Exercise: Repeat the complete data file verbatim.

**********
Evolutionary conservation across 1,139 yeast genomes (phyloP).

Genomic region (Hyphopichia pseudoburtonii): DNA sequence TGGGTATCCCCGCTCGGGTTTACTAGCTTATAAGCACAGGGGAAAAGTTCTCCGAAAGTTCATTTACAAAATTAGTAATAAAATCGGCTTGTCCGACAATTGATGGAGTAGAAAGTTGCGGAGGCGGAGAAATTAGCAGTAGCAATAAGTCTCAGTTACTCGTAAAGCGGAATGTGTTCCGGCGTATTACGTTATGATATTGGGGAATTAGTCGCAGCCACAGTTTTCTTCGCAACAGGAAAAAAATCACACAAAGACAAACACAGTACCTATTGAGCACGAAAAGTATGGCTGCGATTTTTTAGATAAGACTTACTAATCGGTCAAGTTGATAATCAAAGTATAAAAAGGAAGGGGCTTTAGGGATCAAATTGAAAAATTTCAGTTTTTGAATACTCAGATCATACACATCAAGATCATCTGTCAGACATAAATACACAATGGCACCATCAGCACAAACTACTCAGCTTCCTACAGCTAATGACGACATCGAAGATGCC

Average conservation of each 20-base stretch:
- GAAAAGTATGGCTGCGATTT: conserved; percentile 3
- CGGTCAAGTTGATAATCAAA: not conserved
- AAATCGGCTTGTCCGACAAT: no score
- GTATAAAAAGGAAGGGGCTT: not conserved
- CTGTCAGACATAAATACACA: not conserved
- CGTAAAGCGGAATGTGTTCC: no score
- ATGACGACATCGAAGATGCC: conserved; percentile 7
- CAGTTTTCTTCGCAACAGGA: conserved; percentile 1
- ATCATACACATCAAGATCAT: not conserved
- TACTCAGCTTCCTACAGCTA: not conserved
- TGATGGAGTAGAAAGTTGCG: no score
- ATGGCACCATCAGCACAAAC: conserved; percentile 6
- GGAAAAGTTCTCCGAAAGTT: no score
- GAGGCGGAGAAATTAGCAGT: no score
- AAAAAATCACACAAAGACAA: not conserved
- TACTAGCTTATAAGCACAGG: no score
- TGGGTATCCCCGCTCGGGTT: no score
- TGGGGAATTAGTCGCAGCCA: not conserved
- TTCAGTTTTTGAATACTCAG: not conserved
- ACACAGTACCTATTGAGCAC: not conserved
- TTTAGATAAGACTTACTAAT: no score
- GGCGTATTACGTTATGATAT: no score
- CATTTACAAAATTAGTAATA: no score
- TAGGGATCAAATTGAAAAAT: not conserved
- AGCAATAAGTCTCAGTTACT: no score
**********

Evolutionary conservation across 1,139 yeast genomes (phyloP).

Genomic region (Hyphopichia pseudoburtonii): DNA sequence TGGGTATCCCCGCTCGGGTTTACTAGCTTATAAGCACAGGGGAAAAGTTCTCCGAAAGTTCATTTACAAAATTAGTAATAAAATCGGCTTGTCCGACAATTGATGGAGTAGAAAGTTGCGGAGGCGGAGAAATTAGCAGTAGCAATAAGTCTCAGTTACTCGTAAAGCGGAATGTGTTCCGGCGTATTACGTTATGATATTGGGGAATTAGTCGCAGCCACAGTTTTCTTCGCAACAGGAAAAAAATCACACAAAGACAAACACAGTACCTATTGAGCACGAAAAGTATGGCTGCGATTTTTTAGATAAGACTTACTAATCGGTCAAGTTGATAATCAAAGTATAAAAAGGAAGGGGCTTTAGGGATCAAATTGAAAAATTTCAGTTTTTGAATACTCAGATCATACACATCAAGATCATCTGTCAGACATAAATACACAATGGCACCATCAGCACAAACTACTCAGCTTCCTACAGCTAATGACGACATCGAAGATGCC

Average conservation of each 20-base stretch:
- GAAAAGTATGGCTGCGATTT: conserved; percentile 3
- CGGTCAAGTTGATAATCAAA: not conserved
- AAATCGGCTTGTCCGACAAT: no score
- GTATAAAAAGGAAGGGGCTT: not conserved
- CTGTCAGACATAAATACACA: not conserved
- CGTAAAGCGGAATGTGTTCC: no score
- ATGACGACATCGAAGATGCC: conserved; percentile 7
- CAGTTTTCTTCGCAACAGGA: conserved; percentile 1
- ATCATACACATCAAGATCAT: not conserved
- TACTCAGCTTCCTACAGCTA: not conserved
- TGATGGAGTAGAAAGTTGCG: no score
- ATGGCACCATCAGCACAAAC: conserved; percentile 6
- GGAAAAGTTCTCCGAAAGTT: no score
- GAGGCGGAGAAATTAGCAGT: no score
- AAAAAATCACACAAAGACAA: not conserved
- TACTAGCTTATAAGCACAGG: no score
- TGGGTATCCCCGCTCGGGTT: no score
- TGGGGAATTAGTCGCAGCCA: not conserved
- TTCAGTTTTTGAATACTCAG: not conserved
- ACACAGTACCTATTGAGCAC: not conserved
- TTTAGATAAGACTTACTAAT: no score
- GGCGTATTACGTTATGATAT: no score
- CATTTACAAAATTAGTAATA: no score
- TAGGGATCAAATTGAAAAAT: not conserved
- AGCAATAAGTCTCAGTTACT: no score